A couple chosen as caretakers of a remote place–it may make you think of The Shining. We all know that didn’t end well! But the available property in question might also be an island.
In 2007 a couple agreed to be the caretakers of the island of Quéménès, a mile long and running east to west in the Molène archipelago in Finistère off the coast of Brittany. After 10 years, the family wants off the island and replacements are needed.
The governmental owners say that the job comes with a small farmhouse and the tenants would be required to earn their keep by gathering seaweed, growing vegetables, and tending a flock of black Usant sheep, chickens, horses, and two small black pigs named Monsieurs Gaston and Fernand.
The island is a nesting place for Terns, gulls, and Great Ringed Plovers as well as other seabirds. Most of them have been given names by the outgoing tenants. One of them, La Merlette, has lived on the island and raised chicks for several years; she likes to invite herself into the house and clean up crumbs on the floor.
Electricity is generated by solar panels and a wind turbine. There is a well to provide water, and the toilets are dry compost types. The well and a cistern fill with rain and supply water for drinking and bathing.
The selected tenants are expected to grow acres of potatoes to sell and other foodstuffs in order to be as self-sufficient as possible. The most important task is gathering seaweed and algae from the beach to dry for several weeks and sell in Brittany.
Far from being isolated, the island has Internet and phone access. It is open to the public for guided walking tours year round. The farmhouse has three extra bedrooms with a separate kitchen and bathroom that is used six months out of the year as a bed and breakfast.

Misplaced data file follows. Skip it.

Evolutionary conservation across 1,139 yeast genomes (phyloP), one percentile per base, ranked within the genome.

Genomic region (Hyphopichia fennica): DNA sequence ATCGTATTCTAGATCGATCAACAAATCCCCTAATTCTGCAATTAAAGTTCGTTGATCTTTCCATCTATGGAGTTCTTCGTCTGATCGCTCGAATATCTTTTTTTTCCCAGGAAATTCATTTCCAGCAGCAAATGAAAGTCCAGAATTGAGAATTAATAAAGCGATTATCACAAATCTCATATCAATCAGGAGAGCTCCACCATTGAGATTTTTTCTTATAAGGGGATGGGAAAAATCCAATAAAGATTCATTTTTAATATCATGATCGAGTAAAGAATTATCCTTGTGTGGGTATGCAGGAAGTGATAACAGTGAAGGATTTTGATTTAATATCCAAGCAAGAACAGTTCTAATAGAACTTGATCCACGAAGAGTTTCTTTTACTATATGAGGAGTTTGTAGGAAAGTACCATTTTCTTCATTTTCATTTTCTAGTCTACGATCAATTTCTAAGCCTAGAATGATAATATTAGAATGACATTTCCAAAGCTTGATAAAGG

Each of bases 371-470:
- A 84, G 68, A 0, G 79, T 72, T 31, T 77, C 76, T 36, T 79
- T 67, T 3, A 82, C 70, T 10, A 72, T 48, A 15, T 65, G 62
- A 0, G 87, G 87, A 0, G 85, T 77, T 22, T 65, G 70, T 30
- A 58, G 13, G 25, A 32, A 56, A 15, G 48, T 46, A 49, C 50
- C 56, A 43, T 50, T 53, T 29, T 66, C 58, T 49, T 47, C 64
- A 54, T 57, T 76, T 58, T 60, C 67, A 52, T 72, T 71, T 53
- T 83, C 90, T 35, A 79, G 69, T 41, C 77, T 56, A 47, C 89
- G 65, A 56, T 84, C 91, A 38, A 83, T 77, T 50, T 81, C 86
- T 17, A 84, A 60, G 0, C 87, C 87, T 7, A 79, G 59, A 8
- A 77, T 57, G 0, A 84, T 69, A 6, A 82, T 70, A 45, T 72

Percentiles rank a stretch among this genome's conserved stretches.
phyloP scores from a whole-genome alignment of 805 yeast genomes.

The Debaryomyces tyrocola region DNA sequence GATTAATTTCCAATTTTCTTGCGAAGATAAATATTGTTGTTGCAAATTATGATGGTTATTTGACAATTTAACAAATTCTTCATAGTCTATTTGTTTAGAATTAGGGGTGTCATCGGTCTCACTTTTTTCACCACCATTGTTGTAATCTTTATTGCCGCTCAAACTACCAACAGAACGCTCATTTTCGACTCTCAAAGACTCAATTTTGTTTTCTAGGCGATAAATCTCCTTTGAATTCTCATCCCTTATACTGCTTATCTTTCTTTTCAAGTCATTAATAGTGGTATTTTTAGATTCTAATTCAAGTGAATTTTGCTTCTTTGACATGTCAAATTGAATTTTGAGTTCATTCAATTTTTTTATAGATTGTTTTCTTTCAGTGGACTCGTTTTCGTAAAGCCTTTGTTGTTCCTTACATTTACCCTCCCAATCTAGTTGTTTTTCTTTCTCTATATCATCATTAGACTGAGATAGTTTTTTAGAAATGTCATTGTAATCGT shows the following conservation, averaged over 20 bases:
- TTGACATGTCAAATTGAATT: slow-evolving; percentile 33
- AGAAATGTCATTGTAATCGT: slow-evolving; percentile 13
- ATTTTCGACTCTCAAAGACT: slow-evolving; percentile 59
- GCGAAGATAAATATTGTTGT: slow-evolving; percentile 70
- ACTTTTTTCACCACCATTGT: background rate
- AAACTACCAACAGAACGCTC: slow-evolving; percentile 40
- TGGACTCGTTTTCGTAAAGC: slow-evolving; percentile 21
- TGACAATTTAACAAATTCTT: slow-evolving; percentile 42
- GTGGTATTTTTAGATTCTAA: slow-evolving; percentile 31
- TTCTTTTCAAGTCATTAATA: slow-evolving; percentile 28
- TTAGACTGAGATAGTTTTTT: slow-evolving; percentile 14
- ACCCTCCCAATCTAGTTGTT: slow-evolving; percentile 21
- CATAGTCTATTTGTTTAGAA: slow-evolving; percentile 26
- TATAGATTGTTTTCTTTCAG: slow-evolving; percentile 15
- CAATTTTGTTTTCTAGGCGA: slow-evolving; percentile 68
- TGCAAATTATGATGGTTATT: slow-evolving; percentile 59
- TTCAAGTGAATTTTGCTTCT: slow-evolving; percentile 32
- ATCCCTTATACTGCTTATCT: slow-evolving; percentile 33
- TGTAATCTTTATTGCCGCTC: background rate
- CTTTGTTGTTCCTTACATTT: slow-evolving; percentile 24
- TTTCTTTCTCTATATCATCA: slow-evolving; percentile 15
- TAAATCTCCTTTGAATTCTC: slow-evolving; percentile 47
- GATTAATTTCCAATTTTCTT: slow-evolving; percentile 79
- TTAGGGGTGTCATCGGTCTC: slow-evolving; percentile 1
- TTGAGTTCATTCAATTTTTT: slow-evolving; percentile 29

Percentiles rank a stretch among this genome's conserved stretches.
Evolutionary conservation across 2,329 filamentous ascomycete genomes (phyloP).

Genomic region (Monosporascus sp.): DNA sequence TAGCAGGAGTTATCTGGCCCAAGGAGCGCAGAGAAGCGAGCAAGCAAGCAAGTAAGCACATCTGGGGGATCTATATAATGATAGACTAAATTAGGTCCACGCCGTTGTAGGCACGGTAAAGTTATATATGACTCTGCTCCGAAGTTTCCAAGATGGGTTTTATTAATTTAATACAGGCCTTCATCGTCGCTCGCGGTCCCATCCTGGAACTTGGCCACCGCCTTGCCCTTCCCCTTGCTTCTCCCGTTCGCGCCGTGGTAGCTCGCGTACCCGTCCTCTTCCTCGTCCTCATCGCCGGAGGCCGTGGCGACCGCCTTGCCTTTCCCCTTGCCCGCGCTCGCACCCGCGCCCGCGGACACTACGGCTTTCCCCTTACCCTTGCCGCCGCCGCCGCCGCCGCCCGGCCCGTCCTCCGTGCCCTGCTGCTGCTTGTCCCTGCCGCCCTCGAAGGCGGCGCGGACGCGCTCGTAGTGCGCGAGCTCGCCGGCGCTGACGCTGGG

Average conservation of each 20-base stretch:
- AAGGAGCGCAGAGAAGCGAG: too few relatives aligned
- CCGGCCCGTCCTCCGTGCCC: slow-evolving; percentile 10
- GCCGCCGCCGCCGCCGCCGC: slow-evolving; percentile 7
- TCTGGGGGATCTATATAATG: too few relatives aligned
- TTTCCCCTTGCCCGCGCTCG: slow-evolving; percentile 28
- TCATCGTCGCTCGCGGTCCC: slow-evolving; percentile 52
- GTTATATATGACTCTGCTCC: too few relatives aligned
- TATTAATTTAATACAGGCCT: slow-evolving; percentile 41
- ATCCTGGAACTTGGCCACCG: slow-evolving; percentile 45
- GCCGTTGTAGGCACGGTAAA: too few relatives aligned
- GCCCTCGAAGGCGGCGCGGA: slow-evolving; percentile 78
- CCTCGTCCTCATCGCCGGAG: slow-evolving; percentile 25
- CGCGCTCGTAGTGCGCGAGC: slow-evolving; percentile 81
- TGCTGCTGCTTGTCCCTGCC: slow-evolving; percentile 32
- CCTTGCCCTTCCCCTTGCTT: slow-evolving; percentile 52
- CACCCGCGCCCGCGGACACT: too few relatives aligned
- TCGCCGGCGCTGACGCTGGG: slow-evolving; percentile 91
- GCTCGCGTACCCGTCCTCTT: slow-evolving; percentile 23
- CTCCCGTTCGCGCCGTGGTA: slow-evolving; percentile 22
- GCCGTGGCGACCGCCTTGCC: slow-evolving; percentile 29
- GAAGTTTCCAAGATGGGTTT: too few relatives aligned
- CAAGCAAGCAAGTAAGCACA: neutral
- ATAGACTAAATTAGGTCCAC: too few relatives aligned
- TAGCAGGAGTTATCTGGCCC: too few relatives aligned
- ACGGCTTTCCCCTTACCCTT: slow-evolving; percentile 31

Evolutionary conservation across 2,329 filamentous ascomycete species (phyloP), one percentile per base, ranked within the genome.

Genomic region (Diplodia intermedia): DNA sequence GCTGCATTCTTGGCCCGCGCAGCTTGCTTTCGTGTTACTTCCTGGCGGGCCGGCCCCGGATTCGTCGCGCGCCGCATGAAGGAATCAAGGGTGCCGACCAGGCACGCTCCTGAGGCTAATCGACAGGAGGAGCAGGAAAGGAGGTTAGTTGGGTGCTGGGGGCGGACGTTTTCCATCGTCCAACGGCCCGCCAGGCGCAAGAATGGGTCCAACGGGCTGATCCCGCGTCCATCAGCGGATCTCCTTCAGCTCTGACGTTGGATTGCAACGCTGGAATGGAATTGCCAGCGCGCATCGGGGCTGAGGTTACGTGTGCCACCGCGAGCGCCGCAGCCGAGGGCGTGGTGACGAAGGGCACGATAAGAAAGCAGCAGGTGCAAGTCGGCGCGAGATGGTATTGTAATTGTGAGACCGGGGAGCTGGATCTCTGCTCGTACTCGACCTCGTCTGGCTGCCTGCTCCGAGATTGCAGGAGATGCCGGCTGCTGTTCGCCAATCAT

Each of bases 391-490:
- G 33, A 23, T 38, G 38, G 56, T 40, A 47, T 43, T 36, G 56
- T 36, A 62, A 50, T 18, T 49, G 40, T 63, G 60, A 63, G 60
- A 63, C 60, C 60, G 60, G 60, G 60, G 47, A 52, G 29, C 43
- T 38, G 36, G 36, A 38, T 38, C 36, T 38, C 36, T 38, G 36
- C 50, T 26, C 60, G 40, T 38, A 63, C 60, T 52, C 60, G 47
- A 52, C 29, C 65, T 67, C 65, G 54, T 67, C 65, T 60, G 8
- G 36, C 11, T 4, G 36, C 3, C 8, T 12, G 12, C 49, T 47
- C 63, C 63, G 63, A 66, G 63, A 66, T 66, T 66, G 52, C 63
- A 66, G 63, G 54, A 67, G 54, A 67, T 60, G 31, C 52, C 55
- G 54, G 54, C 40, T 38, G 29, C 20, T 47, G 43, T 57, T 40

The island has been inhabited by humans since prehistoric times, as is evidenced by the excavation of megalithic chambers, furnaces, and pieces of pottery.
In 1953, Henri Tassin leased the land to expand the seaweed harvest. He moved his family to the island and grew potatoes, cereals, and beets in the summer and collected seaweed in the winter, using over 20 ovens he brought to the island in order to dry it for sale.
After the Tassins and the few remaining stragglers left the island about 25 years ago, the Conservatoire du Littoral, France’s Coastal Protection Agency, acquired the land. Rather than turn Quéménès into a nature preserve, as was expected, they decided to keep the island as it was and have tenants as caretakers.
In 2007, David and Soizic Cuisnier were chosen as custodians and set out on a 10-year adventure. Their original goal was to start a business converting seaweed into pickles, but the need to conserve water made that goal unreachable.
During their decade of work, the couple dealt with storms that blew for weeks at a time, high numbers of rabbits eating their crops (until the majority of them died from a viral infection transmitted by insects), skeletons of long-dead victims of shipwrecks in the archipelago washing up on the beach–and the births of their two children, Jules and Chloé.
The family has decided it is time to return to civilization. The children need to go to school and socialize with other children and the Cuisniers, who have become experts on gathering and drying seaweed, still want to start a seaweed harvesting company where water is much more abundant.
Read another story from us: Robben Island: the oval island of Cape Town
The island has a website with photos and prices for the bed and breakfast as well as a mail order boutique where the delicious potatoes, seaweed tartar, dried sea beans, dry algae mixtures and Pioka dry seaweed are sold.